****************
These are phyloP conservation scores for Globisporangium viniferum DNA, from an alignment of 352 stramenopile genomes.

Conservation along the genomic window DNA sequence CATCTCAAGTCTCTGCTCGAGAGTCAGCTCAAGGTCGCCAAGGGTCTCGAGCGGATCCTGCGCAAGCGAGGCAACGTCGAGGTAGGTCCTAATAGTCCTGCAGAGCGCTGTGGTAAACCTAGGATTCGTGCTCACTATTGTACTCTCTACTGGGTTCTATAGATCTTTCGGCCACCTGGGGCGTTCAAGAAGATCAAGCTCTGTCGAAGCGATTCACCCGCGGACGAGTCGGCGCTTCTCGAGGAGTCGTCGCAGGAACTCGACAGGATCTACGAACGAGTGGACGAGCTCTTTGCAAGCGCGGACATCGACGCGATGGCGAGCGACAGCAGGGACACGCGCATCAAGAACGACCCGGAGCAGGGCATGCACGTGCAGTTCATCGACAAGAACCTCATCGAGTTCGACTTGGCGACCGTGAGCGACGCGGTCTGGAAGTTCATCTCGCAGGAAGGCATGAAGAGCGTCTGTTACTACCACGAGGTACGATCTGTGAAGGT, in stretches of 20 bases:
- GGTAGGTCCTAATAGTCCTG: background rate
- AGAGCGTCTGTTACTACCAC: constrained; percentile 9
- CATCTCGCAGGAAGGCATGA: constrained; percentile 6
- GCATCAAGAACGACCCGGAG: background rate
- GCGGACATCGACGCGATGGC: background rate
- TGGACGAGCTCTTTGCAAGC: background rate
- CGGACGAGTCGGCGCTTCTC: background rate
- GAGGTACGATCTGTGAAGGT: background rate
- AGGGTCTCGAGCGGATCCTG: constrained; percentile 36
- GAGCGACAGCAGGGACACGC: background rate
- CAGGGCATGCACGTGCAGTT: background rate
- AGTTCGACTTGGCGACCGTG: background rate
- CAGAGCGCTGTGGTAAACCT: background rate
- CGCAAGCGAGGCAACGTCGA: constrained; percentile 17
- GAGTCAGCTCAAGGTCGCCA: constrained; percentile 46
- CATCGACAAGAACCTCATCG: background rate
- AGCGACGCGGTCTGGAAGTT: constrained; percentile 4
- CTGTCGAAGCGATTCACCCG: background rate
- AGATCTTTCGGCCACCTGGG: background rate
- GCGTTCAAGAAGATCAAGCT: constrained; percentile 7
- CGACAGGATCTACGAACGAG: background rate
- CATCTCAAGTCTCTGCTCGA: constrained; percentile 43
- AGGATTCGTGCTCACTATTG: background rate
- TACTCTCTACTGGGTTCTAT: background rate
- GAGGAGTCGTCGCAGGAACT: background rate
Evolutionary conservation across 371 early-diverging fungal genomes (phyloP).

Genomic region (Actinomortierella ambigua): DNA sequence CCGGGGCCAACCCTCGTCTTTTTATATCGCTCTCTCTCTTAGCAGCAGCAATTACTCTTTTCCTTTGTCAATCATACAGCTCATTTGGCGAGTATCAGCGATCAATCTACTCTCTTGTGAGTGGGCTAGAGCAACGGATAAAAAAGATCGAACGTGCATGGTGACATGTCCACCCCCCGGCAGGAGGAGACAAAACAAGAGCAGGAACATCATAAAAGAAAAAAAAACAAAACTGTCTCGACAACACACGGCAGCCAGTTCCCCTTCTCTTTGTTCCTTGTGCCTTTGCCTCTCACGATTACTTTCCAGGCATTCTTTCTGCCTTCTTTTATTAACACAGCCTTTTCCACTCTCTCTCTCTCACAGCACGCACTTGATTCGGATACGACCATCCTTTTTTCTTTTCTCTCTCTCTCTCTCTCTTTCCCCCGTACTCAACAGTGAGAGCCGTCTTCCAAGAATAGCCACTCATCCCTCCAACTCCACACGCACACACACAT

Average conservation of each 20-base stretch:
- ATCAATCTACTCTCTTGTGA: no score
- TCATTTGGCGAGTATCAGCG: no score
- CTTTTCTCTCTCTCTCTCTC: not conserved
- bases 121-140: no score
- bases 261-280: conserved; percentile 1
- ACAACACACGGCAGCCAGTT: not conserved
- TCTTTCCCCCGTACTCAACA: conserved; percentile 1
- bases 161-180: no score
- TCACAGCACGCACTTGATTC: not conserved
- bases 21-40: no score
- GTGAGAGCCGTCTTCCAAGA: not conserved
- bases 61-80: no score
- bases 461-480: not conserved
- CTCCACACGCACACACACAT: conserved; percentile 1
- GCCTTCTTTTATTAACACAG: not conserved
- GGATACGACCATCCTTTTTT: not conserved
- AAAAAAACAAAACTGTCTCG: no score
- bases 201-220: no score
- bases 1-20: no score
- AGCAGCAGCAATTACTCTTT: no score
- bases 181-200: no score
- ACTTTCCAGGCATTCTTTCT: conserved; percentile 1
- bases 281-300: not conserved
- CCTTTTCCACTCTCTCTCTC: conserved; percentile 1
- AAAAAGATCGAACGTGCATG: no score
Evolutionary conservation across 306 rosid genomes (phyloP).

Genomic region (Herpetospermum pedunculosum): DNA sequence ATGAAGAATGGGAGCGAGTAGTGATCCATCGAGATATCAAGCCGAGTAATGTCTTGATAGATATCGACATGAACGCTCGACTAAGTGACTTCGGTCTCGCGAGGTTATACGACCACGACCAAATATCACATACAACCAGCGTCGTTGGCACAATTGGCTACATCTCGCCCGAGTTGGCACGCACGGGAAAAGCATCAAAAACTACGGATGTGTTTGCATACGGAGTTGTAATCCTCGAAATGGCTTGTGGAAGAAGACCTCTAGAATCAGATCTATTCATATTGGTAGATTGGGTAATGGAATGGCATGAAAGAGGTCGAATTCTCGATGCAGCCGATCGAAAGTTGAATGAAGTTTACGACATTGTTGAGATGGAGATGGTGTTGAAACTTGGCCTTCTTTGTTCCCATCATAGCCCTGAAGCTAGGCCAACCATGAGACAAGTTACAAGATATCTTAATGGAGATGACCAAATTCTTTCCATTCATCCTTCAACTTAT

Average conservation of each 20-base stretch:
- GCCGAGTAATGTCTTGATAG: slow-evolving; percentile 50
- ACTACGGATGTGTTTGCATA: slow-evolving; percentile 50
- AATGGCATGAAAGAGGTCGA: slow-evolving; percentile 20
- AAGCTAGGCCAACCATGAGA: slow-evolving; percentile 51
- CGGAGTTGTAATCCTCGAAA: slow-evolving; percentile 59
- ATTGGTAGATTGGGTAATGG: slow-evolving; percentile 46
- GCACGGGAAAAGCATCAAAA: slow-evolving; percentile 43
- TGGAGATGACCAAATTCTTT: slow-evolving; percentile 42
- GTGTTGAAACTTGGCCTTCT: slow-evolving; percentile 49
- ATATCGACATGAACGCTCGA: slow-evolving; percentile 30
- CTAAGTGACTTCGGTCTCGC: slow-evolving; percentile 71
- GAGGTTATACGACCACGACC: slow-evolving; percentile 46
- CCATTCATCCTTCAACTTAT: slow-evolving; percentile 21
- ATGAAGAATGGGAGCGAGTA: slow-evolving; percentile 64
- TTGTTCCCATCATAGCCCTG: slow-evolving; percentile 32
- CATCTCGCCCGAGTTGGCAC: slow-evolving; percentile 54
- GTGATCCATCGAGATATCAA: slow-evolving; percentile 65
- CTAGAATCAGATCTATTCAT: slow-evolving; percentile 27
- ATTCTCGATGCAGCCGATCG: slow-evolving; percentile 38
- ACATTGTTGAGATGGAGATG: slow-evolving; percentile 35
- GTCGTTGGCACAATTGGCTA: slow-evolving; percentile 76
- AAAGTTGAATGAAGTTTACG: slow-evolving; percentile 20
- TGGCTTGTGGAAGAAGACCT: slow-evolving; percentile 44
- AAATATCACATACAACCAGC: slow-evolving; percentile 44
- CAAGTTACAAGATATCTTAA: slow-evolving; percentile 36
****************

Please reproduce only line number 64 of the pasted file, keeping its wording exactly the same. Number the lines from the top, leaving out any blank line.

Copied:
- ATTGGTAGATTGGGTAATGG: slow-evolving; percentile 46